And the other side of the perf board with led positions marked.

A close up of the perf holes which are approx 1mm in diameter on the standard 2.54mm spacing. The long leg is +.

The first row of leds are positioned to get a “feel” of what this may be.

Here’s the row with the wires bent to hold the leds in place.

Next, I need to get out to the workshop and turn on the soldering station and make a commitment.

Yes, I am excited! But we’re going away so there will be no updates for a week or more.

Scallywag
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I’m excited, too! Interested in what you come up with for the housing.

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Looking good so far Don. See you in a week!

MtnDon
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I laid out rows of the 5mm LED’s 8 at a time. After applying liquid flux with a flux pen each wire leg of the LED was soldered to it’s copper trace. Before soldering I checked each row by jumping a 2032 cell to the pair of traces to check the polarity.
Then on to the next row of 8. After the LED’s were all soldered in place, short copper wires were used to form jumpers between all the positive lines and all the negative lines.

A further check with a 2032 cell has them all light up.

Now to build something around that.

1Peter1
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Very cool! Cool

Rdubya18
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Looking good Don !

MtnDon
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Today I did some wood stuff.

This is Wenge, (WHEN-ghay). It is quite hard and can be splintery. I’ve never used it before, in part because of its splintery nature and that it is expensive. I got a piece of it at a sale price a while back. So far I haven’t had any splinter issues, but then I have been watchful. I re-sawed this from some thicker stock. These pieces are just over 1/4” thick. That is a Samsung 35E 18650 cell for size comparison. This cell was purchased some time ago for a project that did not happen and has solder tabs spot welded to the terminal ends. I have two and may decide to use them both in a parallel configuration.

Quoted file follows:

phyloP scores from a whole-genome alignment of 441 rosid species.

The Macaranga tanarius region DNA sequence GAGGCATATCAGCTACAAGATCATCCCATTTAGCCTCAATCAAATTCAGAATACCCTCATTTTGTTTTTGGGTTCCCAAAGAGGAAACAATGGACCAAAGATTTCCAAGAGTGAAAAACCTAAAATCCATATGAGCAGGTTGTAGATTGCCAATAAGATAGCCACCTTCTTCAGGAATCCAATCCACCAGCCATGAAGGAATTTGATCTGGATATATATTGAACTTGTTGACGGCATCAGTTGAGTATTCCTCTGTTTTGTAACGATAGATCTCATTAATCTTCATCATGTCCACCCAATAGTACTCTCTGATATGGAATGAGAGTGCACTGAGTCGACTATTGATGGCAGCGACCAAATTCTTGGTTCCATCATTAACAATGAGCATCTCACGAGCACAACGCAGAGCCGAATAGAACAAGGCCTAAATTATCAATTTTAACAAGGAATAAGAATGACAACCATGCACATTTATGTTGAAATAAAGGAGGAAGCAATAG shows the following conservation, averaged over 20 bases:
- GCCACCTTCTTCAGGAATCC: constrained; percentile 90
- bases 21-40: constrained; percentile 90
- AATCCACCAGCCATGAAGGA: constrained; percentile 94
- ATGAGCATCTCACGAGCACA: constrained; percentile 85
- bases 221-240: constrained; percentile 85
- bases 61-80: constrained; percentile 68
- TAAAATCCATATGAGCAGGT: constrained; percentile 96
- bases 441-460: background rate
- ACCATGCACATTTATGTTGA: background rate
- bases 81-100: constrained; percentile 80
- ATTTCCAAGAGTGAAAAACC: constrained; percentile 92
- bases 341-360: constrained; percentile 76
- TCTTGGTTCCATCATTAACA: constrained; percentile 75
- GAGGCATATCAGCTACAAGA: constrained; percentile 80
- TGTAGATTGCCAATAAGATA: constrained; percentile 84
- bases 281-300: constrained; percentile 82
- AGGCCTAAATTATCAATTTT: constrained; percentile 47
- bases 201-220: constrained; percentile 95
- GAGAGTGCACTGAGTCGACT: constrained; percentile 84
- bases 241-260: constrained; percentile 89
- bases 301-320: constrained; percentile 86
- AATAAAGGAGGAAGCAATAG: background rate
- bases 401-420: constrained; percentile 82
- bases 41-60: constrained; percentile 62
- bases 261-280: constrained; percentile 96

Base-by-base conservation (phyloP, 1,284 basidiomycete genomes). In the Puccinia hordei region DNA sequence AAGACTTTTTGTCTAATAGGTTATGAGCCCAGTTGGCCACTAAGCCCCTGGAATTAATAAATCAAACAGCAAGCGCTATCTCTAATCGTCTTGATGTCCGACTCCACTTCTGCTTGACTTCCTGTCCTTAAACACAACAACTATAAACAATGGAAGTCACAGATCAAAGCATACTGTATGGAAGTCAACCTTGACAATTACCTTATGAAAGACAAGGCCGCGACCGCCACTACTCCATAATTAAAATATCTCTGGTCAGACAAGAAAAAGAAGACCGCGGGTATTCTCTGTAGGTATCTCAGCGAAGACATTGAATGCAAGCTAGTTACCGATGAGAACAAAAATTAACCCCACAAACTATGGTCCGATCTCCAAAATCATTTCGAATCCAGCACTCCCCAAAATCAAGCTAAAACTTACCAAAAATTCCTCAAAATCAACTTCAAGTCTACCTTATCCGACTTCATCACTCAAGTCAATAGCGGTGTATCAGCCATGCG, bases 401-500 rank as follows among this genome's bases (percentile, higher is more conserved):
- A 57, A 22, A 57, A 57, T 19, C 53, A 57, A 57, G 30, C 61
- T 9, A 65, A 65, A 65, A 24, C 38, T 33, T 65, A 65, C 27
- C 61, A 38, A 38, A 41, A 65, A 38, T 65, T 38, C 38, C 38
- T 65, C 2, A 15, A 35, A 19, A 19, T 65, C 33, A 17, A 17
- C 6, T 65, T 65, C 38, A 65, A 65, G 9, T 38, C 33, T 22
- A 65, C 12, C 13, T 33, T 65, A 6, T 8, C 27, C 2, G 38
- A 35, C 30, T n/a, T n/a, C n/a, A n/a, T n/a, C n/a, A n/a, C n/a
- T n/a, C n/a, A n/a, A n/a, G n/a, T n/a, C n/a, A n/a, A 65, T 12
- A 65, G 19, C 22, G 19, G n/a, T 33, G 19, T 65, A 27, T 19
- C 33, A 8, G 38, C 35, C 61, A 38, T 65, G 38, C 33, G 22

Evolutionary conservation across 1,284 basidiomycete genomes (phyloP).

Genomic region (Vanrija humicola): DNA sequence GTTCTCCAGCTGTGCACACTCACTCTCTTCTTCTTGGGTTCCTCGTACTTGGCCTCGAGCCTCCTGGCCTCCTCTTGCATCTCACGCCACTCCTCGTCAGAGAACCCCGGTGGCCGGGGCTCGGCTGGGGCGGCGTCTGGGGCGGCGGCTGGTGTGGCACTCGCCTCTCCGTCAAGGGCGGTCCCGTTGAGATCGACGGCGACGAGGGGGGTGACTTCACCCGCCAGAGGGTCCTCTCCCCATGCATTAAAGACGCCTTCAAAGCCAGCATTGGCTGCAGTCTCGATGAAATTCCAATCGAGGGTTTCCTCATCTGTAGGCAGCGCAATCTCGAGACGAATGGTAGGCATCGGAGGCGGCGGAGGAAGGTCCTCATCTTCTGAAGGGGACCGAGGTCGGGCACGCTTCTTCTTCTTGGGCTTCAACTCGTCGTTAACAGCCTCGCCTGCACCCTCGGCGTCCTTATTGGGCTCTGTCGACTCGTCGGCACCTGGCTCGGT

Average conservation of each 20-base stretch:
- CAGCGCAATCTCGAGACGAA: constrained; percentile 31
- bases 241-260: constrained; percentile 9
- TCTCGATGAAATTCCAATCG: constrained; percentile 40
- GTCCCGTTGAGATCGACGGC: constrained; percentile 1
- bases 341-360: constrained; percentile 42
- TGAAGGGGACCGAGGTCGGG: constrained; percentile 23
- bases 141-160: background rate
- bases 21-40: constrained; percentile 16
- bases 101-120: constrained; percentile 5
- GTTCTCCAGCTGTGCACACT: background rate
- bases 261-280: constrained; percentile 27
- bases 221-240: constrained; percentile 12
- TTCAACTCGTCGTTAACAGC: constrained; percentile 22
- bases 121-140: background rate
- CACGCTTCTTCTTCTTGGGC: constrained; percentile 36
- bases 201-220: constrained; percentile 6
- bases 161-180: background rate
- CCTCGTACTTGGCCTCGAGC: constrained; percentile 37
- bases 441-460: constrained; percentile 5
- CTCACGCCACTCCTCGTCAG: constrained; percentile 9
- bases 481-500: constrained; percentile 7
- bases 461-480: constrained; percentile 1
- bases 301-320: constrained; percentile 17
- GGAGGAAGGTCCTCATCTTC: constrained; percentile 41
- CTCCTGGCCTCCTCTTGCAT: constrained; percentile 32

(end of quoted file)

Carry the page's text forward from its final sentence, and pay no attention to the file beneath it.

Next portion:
Wenge, like a few other exotic kinds of wood, blunts tool edges quicker than some woods. I decided it might be a good idea to cut the notches with a new 1/4” solid carbide bit in my router, rather than an older and much-used bit.

Those are called finger joints or box joints.

These will be glued together to make a box, which will hold a 18650 cell plus some other components. This is still a concept that will likely undergo some changes.

At present, the sides are 1-1/2” high. They will probably be cut down, but I am not certain how much yet. The corners will be glued with hide glue and once the glue has dried the fingertips will be sanded off. That is something I strive to NOT do to my own fingertips. That hurts.

I’ll see how this works and what it looks like with other parts I need to make to bring this to fruition.

Scallywag
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Hey Don you must have a little practice with joinery! I could ruin a lot of wood trying to get that right.

MtnDon
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I have had a little practice. Wink

grin
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Nice timber the grain makes the surface look like is has ridges.